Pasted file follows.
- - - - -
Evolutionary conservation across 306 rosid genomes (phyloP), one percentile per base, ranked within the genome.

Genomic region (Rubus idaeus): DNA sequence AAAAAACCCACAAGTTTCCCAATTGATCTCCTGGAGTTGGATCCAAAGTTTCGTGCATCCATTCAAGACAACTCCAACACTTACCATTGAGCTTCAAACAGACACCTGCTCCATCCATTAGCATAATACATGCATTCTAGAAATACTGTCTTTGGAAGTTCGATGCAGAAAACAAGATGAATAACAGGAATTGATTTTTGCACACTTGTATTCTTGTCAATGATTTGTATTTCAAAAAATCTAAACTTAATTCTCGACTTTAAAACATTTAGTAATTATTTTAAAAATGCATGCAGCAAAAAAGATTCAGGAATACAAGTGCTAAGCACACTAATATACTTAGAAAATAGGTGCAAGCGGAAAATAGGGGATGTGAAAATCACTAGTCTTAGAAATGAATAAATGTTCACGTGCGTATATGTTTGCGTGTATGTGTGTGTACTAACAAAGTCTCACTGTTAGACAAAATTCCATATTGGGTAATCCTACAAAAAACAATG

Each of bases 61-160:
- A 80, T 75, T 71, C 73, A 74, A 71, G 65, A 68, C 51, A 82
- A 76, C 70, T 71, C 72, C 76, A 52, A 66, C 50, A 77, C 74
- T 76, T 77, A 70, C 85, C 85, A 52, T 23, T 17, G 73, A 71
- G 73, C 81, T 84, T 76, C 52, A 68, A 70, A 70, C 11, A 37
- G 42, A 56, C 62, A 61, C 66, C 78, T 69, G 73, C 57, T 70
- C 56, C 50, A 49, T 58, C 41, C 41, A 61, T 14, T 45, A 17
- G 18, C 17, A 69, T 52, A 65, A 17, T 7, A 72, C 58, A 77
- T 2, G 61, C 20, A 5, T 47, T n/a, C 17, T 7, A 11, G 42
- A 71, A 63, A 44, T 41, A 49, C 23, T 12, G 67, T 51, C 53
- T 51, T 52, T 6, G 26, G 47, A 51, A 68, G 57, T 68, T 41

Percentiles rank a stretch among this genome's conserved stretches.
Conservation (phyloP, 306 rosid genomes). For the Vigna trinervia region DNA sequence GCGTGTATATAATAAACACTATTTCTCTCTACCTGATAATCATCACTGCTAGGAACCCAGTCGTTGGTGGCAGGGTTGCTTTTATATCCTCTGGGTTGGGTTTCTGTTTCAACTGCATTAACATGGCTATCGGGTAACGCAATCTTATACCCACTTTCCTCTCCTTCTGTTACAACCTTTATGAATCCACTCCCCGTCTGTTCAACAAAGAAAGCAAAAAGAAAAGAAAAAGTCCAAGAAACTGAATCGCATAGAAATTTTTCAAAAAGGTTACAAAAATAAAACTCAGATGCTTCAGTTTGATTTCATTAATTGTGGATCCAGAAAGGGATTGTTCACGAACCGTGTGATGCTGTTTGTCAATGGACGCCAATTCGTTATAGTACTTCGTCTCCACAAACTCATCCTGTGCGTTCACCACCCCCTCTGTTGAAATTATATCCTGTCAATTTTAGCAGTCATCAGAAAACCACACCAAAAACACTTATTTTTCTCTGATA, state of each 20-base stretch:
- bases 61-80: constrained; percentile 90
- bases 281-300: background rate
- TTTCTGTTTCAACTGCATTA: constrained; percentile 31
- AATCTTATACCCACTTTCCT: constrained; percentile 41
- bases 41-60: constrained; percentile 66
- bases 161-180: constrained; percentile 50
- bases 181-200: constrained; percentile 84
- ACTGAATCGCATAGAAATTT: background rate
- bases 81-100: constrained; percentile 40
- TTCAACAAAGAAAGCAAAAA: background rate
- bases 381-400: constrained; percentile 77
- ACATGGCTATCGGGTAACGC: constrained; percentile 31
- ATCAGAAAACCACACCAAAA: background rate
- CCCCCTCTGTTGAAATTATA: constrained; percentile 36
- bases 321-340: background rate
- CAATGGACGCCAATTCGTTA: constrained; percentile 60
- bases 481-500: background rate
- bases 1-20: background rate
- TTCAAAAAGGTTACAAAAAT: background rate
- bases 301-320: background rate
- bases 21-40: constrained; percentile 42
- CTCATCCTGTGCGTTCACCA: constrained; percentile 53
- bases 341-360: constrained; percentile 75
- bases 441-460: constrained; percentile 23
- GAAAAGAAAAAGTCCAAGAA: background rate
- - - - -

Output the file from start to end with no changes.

Evolutionary conservation across 306 rosid genomes (phyloP), one percentile per base, ranked within the genome.

Genomic region (Rubus idaeus): DNA sequence AAAAAACCCACAAGTTTCCCAATTGATCTCCTGGAGTTGGATCCAAAGTTTCGTGCATCCATTCAAGACAACTCCAACACTTACCATTGAGCTTCAAACAGACACCTGCTCCATCCATTAGCATAATACATGCATTCTAGAAATACTGTCTTTGGAAGTTCGATGCAGAAAACAAGATGAATAACAGGAATTGATTTTTGCACACTTGTATTCTTGTCAATGATTTGTATTTCAAAAAATCTAAACTTAATTCTCGACTTTAAAACATTTAGTAATTATTTTAAAAATGCATGCAGCAAAAAAGATTCAGGAATACAAGTGCTAAGCACACTAATATACTTAGAAAATAGGTGCAAGCGGAAAATAGGGGATGTGAAAATCACTAGTCTTAGAAATGAATAAATGTTCACGTGCGTATATGTTTGCGTGTATGTGTGTGTACTAACAAAGTCTCACTGTTAGACAAAATTCCATATTGGGTAATCCTACAAAAAACAATG

Each of bases 61-160:
- A 80, T 75, T 71, C 73, A 74, A 71, G 65, A 68, C 51, A 82
- A 76, C 70, T 71, C 72, C 76, A 52, A 66, C 50, A 77, C 74
- T 76, T 77, A 70, C 85, C 85, A 52, T 23, T 17, G 73, A 71
- G 73, C 81, T 84, T 76, C 52, A 68, A 70, A 70, C 11, A 37
- G 42, A 56, C 62, A 61, C 66, C 78, T 69, G 73, C 57, T 70
- C 56, C 50, A 49, T 58, C 41, C 41, A 61, T 14, T 45, A 17
- G 18, C 17, A 69, T 52, A 65, A 17, T 7, A 72, C 58, A 77
- T 2, G 61, C 20, A 5, T 47, T n/a, C 17, T 7, A 11, G 42
- A 71, A 63, A 44, T 41, A 49, C 23, T 12, G 67, T 51, C 53
- T 51, T 52, T 6, G 26, G 47, A 51, A 68, G 57, T 68, T 41

Percentiles rank a stretch among this genome's conserved stretches.
Conservation (phyloP, 306 rosid genomes). For the Vigna trinervia region DNA sequence GCGTGTATATAATAAACACTATTTCTCTCTACCTGATAATCATCACTGCTAGGAACCCAGTCGTTGGTGGCAGGGTTGCTTTTATATCCTCTGGGTTGGGTTTCTGTTTCAACTGCATTAACATGGCTATCGGGTAACGCAATCTTATACCCACTTTCCTCTCCTTCTGTTACAACCTTTATGAATCCACTCCCCGTCTGTTCAACAAAGAAAGCAAAAAGAAAAGAAAAAGTCCAAGAAACTGAATCGCATAGAAATTTTTCAAAAAGGTTACAAAAATAAAACTCAGATGCTTCAGTTTGATTTCATTAATTGTGGATCCAGAAAGGGATTGTTCACGAACCGTGTGATGCTGTTTGTCAATGGACGCCAATTCGTTATAGTACTTCGTCTCCACAAACTCATCCTGTGCGTTCACCACCCCCTCTGTTGAAATTATATCCTGTCAATTTTAGCAGTCATCAGAAAACCACACCAAAAACACTTATTTTTCTCTGATA, state of each 20-base stretch:
- bases 61-80: constrained; percentile 90
- bases 281-300: background rate
- TTTCTGTTTCAACTGCATTA: constrained; percentile 31
- AATCTTATACCCACTTTCCT: constrained; percentile 41
- bases 41-60: constrained; percentile 66
- bases 161-180: constrained; percentile 50
- bases 181-200: constrained; percentile 84
- ACTGAATCGCATAGAAATTT: background rate
- bases 81-100: constrained; percentile 40
- TTCAACAAAGAAAGCAAAAA: background rate
- bases 381-400: constrained; percentile 77
- ACATGGCTATCGGGTAACGC: constrained; percentile 31
- ATCAGAAAACCACACCAAAA: background rate
- CCCCCTCTGTTGAAATTATA: constrained; percentile 36
- bases 321-340: background rate
- CAATGGACGCCAATTCGTTA: constrained; percentile 60
- bases 481-500: background rate
- bases 1-20: background rate
- TTCAAAAAGGTTACAAAAAT: background rate
- bases 301-320: background rate
- bases 21-40: constrained; percentile 42
- CTCATCCTGTGCGTTCACCA: constrained; percentile 53
- bases 341-360: constrained; percentile 75
- bases 441-460: constrained; percentile 23
- GAAAAGAAAAAGTCCAAGAA: background rate